• Although the early version of the American flag is now termed ‘the Betsy Ross Flag,’ the claim by her descendants in the 1870s and some historians of that time, that she designed and sewed the first American flag, is almost certainly historically false and not accepted by modern American scholars and vexillologists (those who study the history, symbolism and usage of flags).
They do agree, however, that she contributed to the design by changing the 6-pointed stars to the easier-to-sew 5-pointed stars.
• Rehoboth Beach is the state's largest coastal resort town. It also has three of the funniest crazy laws in the state (see above).
• Twelve concrete observation towers along the coast were constructed during World War II to protect the state's coastal towns from German U-boat attacks.
• The world’s largest frying pan was built in 1950 for the Delmarva Chicken Festival.
Nearly three tons of chicken are cooked each year in this gigantic frying pan which is 10 feet in diameter, weighs 650 pounds, holds 180 gallons of oil, and 800 chicken quarters.
• Dogfish Head Brewery in Milton produces 175,000 barrels of beer every year. That’s almost 700 million bottles of beer, enough for everyone in Delaware to have two beers every day for a year.
• Fisher's popcorn is a famous caramel corn. Orders are regularly received from as far away as Vietnam and Indonesia.
• Winterthur Museum, Garden and Library, six miles northwest of Wilmington, is the former home of Henry Francis du Pont, a renowned antiques collector and horticulturist, and features one of the world's finest naturalistic gardens and important collections of Americana.
• DuPont was originally founded in 1802 near Wilmington as a gunpowder mill.
• Du Pont Laboratories first produced nylon at its plant in Seaford. This earned the town the distinction of being the Nylon Capital of the World.
• The Delaware Breakwater at Cape Henlopen State Park constructed in 1828 was the FIRST structure of its kind in the western hemisphere. It was built to establish a shipping haven on a coastline that lacked safe harbors.
• Would you like to go tax-free shopping? In Delaware there is no sales tax.
• New Castle County includes the largest population and smallest area of Delaware's three counties.
• Delaware has the highest percentage of Ph.D.s in the country.
• Horseshoe crabs can be seen in large numbers along the Delaware shore in May. The crabs endure extremes of temperature and salinity.
They can also survive for up to a year without eating, and have remained basically the same since the days of the dinosaur.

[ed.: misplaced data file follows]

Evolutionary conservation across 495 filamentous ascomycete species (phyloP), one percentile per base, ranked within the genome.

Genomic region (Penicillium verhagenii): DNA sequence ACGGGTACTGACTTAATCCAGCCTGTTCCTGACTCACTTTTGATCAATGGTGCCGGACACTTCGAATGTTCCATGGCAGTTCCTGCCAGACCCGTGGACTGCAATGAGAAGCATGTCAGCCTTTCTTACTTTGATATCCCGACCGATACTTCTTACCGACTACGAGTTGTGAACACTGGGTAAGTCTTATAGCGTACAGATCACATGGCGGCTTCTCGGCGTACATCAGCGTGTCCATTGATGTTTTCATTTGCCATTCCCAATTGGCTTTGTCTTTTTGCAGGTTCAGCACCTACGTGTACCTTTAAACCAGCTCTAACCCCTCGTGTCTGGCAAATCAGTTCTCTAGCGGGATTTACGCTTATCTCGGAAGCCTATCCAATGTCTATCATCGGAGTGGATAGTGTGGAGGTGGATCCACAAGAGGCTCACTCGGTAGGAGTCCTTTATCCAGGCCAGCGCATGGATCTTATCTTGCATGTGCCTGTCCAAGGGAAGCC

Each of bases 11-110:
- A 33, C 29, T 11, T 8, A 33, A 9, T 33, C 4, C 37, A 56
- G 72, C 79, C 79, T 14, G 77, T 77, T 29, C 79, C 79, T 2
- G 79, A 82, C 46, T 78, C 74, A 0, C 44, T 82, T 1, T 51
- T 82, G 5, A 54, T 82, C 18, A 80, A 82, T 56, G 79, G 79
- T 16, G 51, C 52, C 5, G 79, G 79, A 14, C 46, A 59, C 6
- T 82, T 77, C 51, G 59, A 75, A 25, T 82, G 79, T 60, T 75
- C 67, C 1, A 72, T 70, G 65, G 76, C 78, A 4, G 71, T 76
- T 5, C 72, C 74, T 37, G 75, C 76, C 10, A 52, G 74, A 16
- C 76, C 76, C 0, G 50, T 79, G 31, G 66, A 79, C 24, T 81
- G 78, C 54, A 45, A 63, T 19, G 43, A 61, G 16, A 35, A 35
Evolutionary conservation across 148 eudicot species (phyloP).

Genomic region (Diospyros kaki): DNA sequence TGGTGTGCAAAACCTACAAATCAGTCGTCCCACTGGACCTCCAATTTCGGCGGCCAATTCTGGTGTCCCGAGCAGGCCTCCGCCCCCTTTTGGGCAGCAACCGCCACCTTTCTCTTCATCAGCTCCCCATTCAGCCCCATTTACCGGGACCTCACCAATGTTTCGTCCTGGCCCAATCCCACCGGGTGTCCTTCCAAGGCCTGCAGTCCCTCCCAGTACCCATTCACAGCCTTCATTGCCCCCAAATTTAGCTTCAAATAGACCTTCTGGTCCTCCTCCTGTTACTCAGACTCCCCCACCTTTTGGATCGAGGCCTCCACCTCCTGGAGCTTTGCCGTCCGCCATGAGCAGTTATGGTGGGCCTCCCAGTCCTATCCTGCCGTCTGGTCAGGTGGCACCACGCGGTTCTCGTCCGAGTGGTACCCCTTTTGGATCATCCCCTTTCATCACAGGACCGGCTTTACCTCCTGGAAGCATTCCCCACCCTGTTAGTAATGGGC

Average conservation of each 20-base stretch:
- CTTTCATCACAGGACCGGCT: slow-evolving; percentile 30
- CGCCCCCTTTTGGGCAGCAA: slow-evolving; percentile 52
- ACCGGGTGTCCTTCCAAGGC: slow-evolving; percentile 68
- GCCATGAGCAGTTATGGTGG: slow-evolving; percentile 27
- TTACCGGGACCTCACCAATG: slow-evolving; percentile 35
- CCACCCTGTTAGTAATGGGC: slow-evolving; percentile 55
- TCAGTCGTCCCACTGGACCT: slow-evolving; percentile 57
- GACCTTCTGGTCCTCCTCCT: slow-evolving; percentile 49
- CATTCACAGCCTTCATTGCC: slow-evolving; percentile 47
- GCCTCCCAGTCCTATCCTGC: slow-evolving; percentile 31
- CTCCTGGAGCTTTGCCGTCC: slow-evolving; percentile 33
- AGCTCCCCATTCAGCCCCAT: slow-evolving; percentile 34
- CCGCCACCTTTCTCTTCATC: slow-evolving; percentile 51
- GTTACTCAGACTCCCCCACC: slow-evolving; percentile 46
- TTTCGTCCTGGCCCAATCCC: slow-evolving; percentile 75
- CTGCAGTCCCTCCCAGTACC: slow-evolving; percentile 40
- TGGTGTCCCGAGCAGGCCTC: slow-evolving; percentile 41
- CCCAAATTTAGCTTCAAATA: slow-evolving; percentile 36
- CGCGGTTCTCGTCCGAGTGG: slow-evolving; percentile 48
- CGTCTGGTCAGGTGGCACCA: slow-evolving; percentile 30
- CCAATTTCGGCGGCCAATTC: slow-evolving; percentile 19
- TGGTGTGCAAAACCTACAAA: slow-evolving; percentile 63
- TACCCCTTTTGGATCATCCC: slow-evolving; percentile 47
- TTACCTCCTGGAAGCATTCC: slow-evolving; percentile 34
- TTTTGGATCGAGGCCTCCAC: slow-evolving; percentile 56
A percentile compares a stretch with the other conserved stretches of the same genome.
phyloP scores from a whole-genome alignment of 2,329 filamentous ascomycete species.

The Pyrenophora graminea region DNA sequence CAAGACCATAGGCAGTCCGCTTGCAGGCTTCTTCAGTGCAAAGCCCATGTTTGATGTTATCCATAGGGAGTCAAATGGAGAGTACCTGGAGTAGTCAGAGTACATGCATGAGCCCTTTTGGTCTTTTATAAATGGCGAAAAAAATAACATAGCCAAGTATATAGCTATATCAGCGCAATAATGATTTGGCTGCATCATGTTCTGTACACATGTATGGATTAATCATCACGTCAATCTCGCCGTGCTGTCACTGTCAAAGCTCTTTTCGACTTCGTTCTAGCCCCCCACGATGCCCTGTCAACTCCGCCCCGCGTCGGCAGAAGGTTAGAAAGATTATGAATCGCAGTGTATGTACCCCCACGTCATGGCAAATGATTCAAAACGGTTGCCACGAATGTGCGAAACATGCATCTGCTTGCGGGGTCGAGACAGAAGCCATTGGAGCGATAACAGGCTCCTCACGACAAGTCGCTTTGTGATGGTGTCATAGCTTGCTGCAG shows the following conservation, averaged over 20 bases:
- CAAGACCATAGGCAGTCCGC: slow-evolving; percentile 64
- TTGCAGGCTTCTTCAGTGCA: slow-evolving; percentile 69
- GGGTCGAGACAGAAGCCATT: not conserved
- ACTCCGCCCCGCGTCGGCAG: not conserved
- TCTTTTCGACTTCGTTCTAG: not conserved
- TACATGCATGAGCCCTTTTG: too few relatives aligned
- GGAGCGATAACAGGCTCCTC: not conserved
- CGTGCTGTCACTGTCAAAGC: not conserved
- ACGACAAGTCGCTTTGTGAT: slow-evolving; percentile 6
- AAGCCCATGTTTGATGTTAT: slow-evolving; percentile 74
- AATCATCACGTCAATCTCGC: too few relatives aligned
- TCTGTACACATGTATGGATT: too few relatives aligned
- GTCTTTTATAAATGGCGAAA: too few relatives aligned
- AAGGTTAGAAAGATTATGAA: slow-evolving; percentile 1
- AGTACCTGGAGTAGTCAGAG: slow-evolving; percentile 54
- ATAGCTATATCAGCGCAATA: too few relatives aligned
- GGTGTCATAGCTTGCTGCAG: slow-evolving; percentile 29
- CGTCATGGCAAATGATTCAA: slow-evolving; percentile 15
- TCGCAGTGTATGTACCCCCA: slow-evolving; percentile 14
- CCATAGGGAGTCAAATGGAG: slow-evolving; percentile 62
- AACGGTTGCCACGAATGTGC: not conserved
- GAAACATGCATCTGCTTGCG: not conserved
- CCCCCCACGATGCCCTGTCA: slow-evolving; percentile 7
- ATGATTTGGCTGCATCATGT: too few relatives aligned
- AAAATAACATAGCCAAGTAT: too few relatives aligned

• Bob Marley worked in the Chrysler plant in Newark, Delaware before he became famous.
• Newark in Delaware is pronounced ‘New Ark.’ Newark in New Jersey is pronounced ‘New Erk.’
• Odessa possesses one of the finest collections of late 18th- and early 19th-century architecture in the middle Atlantic region. The center of town is on the National Register of Historic Places and the entire town has been zoned as historic.
Delaware State Symbols
State flower – peach blossom
State tree – American holly (can reach 60 feet in height and diameter of 20 inches)
State colors – colonial blue and buff
State mineral – silimanite (also called fibrolite)
State beverage – milk
State fish – weakfish (also called sea trout, gray trout, yellow mouth, yellow fin trout, tide-runner and squeteague – the American Indian name)
State insect – ladybug
State motto – liberty and independence
State dessert – peach custard pie
State fruit – strawberry
State song – ‘Our Delaware’ (words by George Hynson, music by Will Brown)
Popular Delaware Nicknames
• First State – became first of 13 original states on December 7, 1787 to ratify U.S. Constitution;
• Blue Hen State – nickname originated from the fighting Blue Hen Cocks that entertained soldiers during the Revolutionary War;
• Diamond State – nickname arose from legend that Thomas Jefferson described Delaware as a jewel among states due to its strategic location on the Eastern Seaboard;
• Peach State – the first state to produce peaches commercially.
Note: Something to think about: The Wilmington, Delaware television station that bills itself as ‘The Family Minded Station’ is Channel 69. Just sayin’.
© Copyright BJ Rakow, Ph.D. 2015. All rights reserved. Author, "Much of What You Know about Job Search Just Ain't So."
More by this Author
Did you laugh when you read about the crazy law against bathing naked in Florida? Or the law still on the books banning the molestation of trash cans? Now you can read about 23 crazy laws in Georgia.
It is illegal to worry squirrels, intoxicate elephants, frighten babies, and honk another person's horn in Missouri. Read about these crazy laws and 17 others just as weird in Missouri.
Would you like to know more about your personality? Without taking any test? All you have to do is draw a ...